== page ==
Friday, November 26, 2010

Friday mémoire (or, here is one I made earlier)

Wycoller Visitors Centre near Colne in Lancashire, UK.  Partly designed on the train back to London from a New Years celebration in Glasgow, Scotland.

Axonometric drawing produced for competition submission by Hakes Associates
It was one of those rare projects where the conceptual idea matched the aspirations of the client and the abilities of the contractor.  The finished constructed product mirrors the drawings produced for the competition boards.

Wycoller Barn with Visitors Centre by Hakes Associates
The barn dates back to the 16th Century.  It has been adapted and modified by many previous occupants.  This modern insertion rests lightly.  It was largely built off site by a shopfitter.  

Wycoller Barn with detail of access ramp / exhibition wall by Hakes Associates
The steel is Corten.  Over time, the humidity in the air will cause it to produce a protective layer of rust and so the modern will blend in tone with the ancient timbers.  It will however remain unapologetically modern, sharp of line and crisp of edge.

Wycoller Hall ruins & Wycoller Barn photo by Johnathan Farman

I have no doubt that in time the park organisers may construct a new visitor's centre, apart from the historical structures.  In which case, the insertion that we designed can be dismantled and taken away.  Leaving Wycoller Barn exactly the way we found it.

Wycoller Hall photo by Mickey Tage  thought to be the inspiration behind Fearndean Manor in Charlotte Brontë's Jayne Ayre.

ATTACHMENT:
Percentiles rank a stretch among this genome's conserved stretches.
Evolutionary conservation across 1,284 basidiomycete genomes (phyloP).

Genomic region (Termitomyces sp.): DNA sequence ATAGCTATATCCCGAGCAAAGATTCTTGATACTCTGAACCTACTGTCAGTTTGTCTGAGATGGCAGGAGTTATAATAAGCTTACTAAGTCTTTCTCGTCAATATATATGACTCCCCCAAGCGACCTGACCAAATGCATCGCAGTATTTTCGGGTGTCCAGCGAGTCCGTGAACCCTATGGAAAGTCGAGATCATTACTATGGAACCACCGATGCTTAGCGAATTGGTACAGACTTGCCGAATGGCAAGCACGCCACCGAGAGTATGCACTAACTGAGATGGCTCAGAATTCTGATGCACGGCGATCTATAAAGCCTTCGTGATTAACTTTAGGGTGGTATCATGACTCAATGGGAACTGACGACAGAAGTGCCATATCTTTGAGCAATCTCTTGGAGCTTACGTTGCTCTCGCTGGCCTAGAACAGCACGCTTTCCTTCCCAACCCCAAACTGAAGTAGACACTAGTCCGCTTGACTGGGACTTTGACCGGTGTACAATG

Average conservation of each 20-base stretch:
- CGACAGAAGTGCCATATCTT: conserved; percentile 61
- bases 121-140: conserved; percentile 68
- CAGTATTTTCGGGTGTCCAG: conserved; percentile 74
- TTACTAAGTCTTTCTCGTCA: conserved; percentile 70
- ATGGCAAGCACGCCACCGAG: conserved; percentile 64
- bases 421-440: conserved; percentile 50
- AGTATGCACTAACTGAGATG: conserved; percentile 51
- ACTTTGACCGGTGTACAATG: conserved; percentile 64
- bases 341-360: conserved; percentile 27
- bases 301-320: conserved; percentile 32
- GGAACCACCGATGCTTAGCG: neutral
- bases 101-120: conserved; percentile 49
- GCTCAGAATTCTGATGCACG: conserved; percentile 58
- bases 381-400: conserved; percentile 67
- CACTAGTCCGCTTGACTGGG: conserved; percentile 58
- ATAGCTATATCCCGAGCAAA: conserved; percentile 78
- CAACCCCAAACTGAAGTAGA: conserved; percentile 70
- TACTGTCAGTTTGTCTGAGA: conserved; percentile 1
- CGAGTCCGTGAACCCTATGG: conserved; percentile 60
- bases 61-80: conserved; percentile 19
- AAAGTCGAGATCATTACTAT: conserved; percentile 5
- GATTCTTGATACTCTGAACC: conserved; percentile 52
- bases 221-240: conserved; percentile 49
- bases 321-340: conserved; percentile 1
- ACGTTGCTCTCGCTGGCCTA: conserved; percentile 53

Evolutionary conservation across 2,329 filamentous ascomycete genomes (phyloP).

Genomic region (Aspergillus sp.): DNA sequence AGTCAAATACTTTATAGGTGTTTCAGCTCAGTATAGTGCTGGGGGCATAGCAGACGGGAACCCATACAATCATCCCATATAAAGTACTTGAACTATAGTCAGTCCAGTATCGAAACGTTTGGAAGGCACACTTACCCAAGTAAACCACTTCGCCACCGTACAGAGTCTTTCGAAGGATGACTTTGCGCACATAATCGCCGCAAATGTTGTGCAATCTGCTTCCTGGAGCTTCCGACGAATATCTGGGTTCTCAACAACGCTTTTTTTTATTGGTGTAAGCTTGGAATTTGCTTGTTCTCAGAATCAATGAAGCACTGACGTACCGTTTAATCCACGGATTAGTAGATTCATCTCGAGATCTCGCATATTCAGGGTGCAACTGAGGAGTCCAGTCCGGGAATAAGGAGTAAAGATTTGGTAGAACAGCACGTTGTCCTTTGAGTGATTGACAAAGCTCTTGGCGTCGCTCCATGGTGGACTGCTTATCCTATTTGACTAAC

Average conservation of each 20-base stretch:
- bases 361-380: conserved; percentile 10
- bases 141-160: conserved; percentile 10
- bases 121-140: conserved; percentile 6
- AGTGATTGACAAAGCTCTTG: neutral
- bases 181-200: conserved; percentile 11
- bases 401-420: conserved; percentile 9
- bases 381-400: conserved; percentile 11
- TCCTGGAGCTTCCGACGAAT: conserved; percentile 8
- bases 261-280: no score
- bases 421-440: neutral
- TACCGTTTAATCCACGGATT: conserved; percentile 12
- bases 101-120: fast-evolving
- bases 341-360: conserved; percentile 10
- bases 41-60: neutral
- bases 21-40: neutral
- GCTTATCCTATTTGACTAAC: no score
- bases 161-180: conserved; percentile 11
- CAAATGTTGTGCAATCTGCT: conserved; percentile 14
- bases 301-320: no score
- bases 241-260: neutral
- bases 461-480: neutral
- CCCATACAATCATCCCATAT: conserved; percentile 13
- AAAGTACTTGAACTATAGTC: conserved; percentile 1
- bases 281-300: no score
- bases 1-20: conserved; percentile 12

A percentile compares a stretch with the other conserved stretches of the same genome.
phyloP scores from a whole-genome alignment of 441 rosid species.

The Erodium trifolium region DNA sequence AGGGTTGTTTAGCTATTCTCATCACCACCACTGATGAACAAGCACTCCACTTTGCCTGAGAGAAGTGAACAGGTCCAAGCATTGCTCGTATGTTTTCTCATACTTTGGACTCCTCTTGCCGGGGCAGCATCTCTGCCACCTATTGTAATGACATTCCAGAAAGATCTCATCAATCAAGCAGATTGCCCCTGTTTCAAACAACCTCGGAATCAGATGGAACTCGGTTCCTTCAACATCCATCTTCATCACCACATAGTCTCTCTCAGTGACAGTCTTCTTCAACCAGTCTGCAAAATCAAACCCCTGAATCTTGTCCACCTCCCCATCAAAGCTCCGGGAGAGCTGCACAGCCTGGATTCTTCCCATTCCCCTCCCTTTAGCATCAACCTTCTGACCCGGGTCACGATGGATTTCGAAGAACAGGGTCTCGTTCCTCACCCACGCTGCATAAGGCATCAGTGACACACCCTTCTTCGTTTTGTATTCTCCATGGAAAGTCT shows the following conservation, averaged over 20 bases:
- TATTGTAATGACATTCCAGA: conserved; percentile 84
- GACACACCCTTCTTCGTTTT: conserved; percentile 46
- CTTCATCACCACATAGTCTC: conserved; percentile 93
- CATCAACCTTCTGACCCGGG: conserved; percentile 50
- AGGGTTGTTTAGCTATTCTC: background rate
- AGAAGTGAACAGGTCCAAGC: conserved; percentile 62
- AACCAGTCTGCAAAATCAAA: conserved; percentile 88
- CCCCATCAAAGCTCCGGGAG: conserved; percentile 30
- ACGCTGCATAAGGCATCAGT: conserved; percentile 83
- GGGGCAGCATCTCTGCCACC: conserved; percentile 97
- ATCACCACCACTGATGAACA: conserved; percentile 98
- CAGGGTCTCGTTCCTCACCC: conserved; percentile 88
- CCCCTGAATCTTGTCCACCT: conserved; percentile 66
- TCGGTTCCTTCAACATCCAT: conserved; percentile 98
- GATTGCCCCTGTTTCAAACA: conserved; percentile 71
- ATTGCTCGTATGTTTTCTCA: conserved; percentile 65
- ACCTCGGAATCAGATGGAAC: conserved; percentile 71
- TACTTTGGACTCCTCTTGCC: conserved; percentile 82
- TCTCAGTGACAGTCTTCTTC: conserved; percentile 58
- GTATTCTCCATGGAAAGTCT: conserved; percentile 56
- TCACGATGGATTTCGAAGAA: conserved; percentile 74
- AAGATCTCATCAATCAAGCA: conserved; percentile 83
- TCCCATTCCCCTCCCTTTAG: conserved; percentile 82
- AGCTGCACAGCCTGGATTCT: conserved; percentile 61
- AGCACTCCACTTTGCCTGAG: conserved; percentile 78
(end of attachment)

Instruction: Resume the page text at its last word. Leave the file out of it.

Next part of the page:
7 comments:

  1. For that teapot I would come for tea!! Funny, I was just at a christmas market admiring tea-cozies, and lamenting that I don't have a good tea pot.

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  2. (why do my comments always end up with the wrong post??)

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  3. Andrea...its because the 'com' button is at the top of each entry, which makes no sense what so ever!! So you read the entry, and then have to scroll back to the top to click on the comments button. So when you think you are clicking at the bottom of the post you just read, you are actually clicking to comment on the previous post! I have been trawling through some on-line forums to figure out how to change the HTML code in the template .... but I am a bit of a beginner. I will keep trying though. In the meantime, thank you for taking the time to comment. x

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  4. I wouldn't worry too much about it. People will work it out, and it's kind of amusing to be perplexed for a bit....

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  5. On another note, the insertion into this barn is really interesting. My partner is a heritage consultant, and so we both find projects like this interesting - particularly where architects manage to maintain the original fabric without disturbing or detracting from it. Personally I love the contract of the two.

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  6. And....Andrea, you keep getting forced to then add a comment on a post you didn't mean to comment on!! I am certainly perplexed by it. Obviously, I'm with you on the contrast of old & new...they were always my favourite student projects when I was studying architecture.

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  7. Horray - finally managed to tweak the template so the comments are all in the right place. At last. Where they should be. At the end of a post and not the beginning.

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